Have a wonderful day (which should be relatively easy to do since people aren’t threating your life and such),
-Ryan Bruce

P.S. – In addition to sending this to the Secret Service I’ll also be posting this at

I have not been able to alert the Secret Service/FBI yet, but I will call the Chicago Secret Service office tomorrow morning to fill them in. Here is the link to the list of Secret Service field locations.

So in closing, I hope that youtube can fix this broken system to acquire user input so that these issues can be taken care of as quickly as possible in the future. I also hope that youtube users will somehow wake the hell up.

What do you think?

The user in question has been suspended.

Remember the contact form that I mentioned actually redirects to the Contact Us page? It only does this on Linux in Firefox. Windows in Firefox is fine.


I received an email very promptly from a Scott at Google, to which I responded immediately. Both messages are below:

Hi Ryan,

I received your email to YouTube about the videos regarding Barack Obama.

We take issues like this very seriously. We count on our users to flag content they believe doesn’t belong on our site. We review flagged videos quickly, and if we find that they violate our Community Guidelines, we remove them, usually within hours.

By the time I received your email, we had already taken action on this particular matter.




Thank you for the prompt response. The current system you have for reporting seems to have two problems from my perspective. Firstly, the system relies on the user to post video content for the other users to flag. This process works well when the user in question posts videos, but many users do not. Rather, they lurk in the comments of others’ videos promoting hate speech and tending to other generally unacceptable hobbies. Users could use the Mark as Spam feature, but this is a wholly different beast than a comment inciting violence or threatening another users well-being.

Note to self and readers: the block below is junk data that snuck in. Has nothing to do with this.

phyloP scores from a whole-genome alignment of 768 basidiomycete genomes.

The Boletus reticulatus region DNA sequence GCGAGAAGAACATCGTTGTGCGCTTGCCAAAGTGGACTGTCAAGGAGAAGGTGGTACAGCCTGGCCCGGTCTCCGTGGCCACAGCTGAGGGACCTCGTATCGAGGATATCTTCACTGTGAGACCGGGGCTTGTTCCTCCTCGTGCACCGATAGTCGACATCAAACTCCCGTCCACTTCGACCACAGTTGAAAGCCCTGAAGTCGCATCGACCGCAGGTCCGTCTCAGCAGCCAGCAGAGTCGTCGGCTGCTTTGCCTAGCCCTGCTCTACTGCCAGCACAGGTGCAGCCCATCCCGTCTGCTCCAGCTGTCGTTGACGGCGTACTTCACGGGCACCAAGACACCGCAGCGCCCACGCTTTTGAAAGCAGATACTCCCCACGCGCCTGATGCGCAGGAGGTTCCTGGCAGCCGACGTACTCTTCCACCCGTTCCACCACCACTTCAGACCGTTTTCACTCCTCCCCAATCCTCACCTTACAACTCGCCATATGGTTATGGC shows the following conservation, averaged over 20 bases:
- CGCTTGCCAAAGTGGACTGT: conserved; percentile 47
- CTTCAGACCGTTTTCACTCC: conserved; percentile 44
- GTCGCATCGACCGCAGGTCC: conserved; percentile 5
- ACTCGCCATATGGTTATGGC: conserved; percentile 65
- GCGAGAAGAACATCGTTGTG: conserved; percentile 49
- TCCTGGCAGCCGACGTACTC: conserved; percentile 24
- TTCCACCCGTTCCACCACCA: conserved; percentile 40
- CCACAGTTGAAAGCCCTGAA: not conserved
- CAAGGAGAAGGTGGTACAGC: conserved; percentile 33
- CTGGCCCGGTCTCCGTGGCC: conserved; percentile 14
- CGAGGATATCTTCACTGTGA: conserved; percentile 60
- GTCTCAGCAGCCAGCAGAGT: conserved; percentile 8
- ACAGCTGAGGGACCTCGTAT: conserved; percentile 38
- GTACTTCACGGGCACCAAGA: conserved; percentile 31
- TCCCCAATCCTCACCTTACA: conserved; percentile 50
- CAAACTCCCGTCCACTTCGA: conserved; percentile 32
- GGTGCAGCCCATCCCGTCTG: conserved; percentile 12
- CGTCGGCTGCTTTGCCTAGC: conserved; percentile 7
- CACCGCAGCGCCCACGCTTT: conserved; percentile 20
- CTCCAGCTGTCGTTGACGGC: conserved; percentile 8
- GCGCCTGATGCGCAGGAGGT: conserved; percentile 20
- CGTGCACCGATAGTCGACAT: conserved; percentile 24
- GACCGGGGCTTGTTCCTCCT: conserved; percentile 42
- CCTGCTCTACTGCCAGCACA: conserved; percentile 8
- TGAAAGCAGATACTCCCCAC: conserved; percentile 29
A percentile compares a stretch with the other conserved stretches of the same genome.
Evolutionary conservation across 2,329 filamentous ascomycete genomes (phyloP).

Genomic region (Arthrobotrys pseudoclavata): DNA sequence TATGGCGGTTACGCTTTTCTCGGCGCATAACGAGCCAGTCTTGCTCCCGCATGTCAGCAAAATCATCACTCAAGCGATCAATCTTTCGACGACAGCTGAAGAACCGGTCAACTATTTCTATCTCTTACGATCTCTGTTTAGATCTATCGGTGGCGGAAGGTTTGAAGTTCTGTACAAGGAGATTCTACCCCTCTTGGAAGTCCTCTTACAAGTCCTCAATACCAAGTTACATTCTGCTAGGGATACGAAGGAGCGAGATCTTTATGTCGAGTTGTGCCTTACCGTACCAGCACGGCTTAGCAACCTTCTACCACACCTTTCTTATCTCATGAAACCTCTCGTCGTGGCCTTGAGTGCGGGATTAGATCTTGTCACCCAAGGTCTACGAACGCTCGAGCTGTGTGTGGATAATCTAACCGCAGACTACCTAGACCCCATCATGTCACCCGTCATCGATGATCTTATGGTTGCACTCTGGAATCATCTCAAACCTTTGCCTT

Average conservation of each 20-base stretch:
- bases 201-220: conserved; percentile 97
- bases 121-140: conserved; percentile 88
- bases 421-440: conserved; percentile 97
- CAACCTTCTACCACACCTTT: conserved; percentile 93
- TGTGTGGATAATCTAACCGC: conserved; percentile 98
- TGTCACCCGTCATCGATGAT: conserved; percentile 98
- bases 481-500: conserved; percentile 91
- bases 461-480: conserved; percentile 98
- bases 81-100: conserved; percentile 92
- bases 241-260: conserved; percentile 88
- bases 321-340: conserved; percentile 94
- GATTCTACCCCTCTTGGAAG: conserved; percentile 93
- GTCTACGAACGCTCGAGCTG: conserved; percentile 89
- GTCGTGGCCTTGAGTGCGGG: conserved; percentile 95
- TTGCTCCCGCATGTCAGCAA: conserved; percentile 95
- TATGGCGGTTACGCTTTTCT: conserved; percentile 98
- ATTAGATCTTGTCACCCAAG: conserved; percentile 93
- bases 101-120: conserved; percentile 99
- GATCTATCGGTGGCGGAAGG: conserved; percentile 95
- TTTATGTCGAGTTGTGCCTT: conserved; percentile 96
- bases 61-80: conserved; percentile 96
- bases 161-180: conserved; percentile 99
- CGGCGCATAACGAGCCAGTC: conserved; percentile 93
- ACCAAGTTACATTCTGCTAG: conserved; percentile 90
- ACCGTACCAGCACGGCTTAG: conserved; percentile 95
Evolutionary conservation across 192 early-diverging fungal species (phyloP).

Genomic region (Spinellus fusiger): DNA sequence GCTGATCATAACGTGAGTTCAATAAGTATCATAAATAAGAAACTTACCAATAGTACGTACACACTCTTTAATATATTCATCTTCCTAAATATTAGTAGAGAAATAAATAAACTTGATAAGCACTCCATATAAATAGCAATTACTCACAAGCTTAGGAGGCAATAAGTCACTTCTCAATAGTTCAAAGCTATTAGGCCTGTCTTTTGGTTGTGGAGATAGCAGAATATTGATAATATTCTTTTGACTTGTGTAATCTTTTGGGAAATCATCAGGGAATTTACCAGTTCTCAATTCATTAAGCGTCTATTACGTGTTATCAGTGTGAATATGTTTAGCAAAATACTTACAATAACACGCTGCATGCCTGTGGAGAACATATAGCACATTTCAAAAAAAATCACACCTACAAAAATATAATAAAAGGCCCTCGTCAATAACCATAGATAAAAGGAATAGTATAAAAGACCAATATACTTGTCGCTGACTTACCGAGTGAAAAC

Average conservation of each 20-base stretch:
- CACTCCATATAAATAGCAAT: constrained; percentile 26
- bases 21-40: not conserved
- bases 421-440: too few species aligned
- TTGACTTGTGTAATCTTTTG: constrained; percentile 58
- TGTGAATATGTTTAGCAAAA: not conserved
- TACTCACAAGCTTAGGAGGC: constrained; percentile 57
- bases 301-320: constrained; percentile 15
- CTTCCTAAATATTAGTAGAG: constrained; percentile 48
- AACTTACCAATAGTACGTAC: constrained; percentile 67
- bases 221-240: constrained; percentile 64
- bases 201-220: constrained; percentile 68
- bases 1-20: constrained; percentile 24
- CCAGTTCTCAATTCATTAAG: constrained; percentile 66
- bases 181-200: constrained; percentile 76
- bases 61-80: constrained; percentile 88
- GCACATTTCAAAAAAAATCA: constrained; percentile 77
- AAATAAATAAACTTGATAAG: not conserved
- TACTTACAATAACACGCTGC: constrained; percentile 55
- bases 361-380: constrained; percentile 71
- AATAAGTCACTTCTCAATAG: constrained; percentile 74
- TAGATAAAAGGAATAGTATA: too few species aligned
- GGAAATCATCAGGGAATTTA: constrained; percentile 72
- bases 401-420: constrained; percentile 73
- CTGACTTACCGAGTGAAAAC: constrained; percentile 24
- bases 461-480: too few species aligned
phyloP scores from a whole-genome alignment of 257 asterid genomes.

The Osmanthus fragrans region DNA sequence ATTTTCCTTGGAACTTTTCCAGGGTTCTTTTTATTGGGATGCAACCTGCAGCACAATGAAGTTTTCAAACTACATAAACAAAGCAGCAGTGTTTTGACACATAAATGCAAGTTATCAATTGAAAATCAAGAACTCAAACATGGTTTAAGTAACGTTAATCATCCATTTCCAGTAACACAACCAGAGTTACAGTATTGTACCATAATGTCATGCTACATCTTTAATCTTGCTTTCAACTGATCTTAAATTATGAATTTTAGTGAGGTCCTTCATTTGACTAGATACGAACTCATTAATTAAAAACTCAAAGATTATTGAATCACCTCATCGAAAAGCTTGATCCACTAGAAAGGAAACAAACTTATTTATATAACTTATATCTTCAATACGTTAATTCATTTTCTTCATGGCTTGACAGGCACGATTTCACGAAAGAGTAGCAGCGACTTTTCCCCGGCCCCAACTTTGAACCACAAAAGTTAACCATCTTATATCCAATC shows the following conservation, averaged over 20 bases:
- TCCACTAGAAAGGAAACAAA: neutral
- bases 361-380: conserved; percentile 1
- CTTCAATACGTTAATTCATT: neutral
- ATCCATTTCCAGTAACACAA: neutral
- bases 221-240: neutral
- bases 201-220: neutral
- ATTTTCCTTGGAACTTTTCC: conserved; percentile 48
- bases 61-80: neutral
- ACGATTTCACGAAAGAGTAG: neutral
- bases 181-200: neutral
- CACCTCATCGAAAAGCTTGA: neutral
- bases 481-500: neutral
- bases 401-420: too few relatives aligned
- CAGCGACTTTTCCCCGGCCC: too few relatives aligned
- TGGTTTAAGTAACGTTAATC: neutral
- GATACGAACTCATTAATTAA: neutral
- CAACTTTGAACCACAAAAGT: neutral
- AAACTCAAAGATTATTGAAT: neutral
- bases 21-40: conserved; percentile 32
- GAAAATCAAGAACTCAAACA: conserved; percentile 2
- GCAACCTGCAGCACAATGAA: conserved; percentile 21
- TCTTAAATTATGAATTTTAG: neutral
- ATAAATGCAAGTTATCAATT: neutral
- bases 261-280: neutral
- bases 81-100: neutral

You currently have a very broken method for reporting these incidents. There is a page at however it fails to function in Firefox on Linux, which is just as useful as not existing at all. Instead of doing its job, the page redirect to your “contact us” page. In addition to the page not working, there is no publicized path to get to this page. You have to mull through several vaguely-related help pages instead of clicking on a “Report this User” link in the user profile, or on the first page of the help documents.

All in all, this is definitely something you need to look at further. I’m also curious whether you have the right processes in place for alerting the proper authorities when threats such as these are made.

Btw, did you respond to the email addressed to abuse, copyright or press

Thank you,
-Ryan Bruce

Installing OpenCV from CVS on Ubuntu Edgy

These are my notes concerning the installation of OpenCV from CVS on Ubuntu Edgy. While I’ll try to be helpful if you have problems, I’m not responsible for blowing up your system.

The charade:
Check out the OpenCV code from cvs:

cvs login
cvs -z3 co -P opencv

Then make sure pkg-config and g++ are installed:

sudo apt-get install g++ pkg-config